Of Acorns and Trees
Posted on January 31st, 2010 by Ian Blackthorne
“Dad!” Ross Blackthorne’s blue-jean eyes widened as he ran to the comm terminal, almost pressing his nose to the camera.
“Hey there,” Ian smiled. “I hope you liked your Christmas presents.”
“Oh yeah! The video games were awesome and I’ve already finished with the Atlantis model! Hold on I’ll show you.” Ross ran off and quickly reappeared with a large model of a Sovereign-class starship,remarkably well detailed with all the correct markings of the Atlantis. “Some of the kids don’t believe me when I tell them my dad’s an Admiral and commands this ship and a whole fleet!”
With a chuckle, Ian answered, “They’re just jealous, of course. Do the phasers work?”
“Yep!” With a button press on the model’s hull, holographic phasers shot out of the saucer. “I’m gonna try to get Mom to get me a Romulan warbird so they can fight.”
“Watch those plasma torpedoes, they pack a mean punch.”
“Oh, I know! And the cloaking device… but they have to decloak to fire, right?”
Narrowing his eyes, Ian answered, “Someone’s been studying.”
Ross leaned in close to the camera, his voice taking on a conspiratorial tone. “I wanna join Starfleet. Don’t tell Mom.”
Of course he wouldn’t tell – as soon as Ross’s mother found out, the blame would quickly be cast upon Ian.
“Your secret’s safe with me, but you’d better buckle down in your science and math classes. She sends me your report cards, you know.”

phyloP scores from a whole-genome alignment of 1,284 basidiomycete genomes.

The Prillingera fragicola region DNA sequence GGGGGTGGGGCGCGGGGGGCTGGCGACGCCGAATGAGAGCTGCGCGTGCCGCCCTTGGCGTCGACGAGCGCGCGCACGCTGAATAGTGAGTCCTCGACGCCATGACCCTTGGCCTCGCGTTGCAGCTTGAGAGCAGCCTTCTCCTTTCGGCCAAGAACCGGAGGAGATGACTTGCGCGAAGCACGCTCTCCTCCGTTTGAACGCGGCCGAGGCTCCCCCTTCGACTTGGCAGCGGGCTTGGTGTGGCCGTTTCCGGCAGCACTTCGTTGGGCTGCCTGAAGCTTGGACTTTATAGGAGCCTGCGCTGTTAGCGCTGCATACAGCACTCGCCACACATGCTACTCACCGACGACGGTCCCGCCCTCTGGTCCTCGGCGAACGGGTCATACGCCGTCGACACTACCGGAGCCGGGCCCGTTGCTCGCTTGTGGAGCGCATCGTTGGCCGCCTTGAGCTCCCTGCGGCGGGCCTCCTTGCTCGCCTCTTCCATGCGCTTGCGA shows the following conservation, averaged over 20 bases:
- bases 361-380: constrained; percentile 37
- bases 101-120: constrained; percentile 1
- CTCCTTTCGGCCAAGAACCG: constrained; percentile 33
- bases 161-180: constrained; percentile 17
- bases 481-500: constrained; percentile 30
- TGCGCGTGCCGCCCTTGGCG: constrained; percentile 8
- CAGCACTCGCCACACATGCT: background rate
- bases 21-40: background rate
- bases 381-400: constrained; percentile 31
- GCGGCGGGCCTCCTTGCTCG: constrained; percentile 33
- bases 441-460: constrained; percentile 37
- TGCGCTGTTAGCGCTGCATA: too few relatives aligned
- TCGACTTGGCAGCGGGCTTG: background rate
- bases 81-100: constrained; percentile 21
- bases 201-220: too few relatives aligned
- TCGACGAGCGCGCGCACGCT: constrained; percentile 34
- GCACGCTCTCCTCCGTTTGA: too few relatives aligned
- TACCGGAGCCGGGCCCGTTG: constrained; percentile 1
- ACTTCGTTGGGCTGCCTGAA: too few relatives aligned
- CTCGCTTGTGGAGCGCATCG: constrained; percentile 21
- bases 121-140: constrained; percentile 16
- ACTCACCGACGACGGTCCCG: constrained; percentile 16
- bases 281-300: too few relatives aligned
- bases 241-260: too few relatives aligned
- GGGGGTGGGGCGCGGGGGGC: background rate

“Oh, um, yeah, but I got B’s in those last quarter. That’s a good grade,” Ross said without confidence.
“Of course it is.” Now Ian leaned into the camera, his face softly lit by the glow of a Vulcan serenity lamp. “But you can get A’s, and you’ll need them to get into the Academy.”
Staring at the model ship for a few long moments, the boy chewed on his lip. “Okay. They only want the best, right?”
“That’s right. Tell you what, if you get straight A’s this quarter, I’ll not only get you that warbird; I’ll schedule a speech at your school. Then they’d have no choice but to believe you about your Dad.”
Not quite to the age that he’d find that embarrassing, Ross’s face lit up. “That means you’d be coming to Earth to visit! It’s a deal.”
“I’ll come visit anyway, as soon as I can. I’m out pretty far, though, so it’ll be a while. You hang in there and do well in school. Less video games, more studying.”
“I will, Dad.”
“Love you, son,” Ian smiled at the screen, suddenly find himself quite pleased at his son’s desire to follow in his footsteps, however long it may last.
“Love you too. Bye!” The comm went dark and only the serene golden-blue glow of the Vulcan light remained. Ian poured himself a drink and put his feet up on the desk, leaning back in the chair as he took a long sip, wondering how far he had to be from Earth to be safe when Ross’s mother eventually did find out.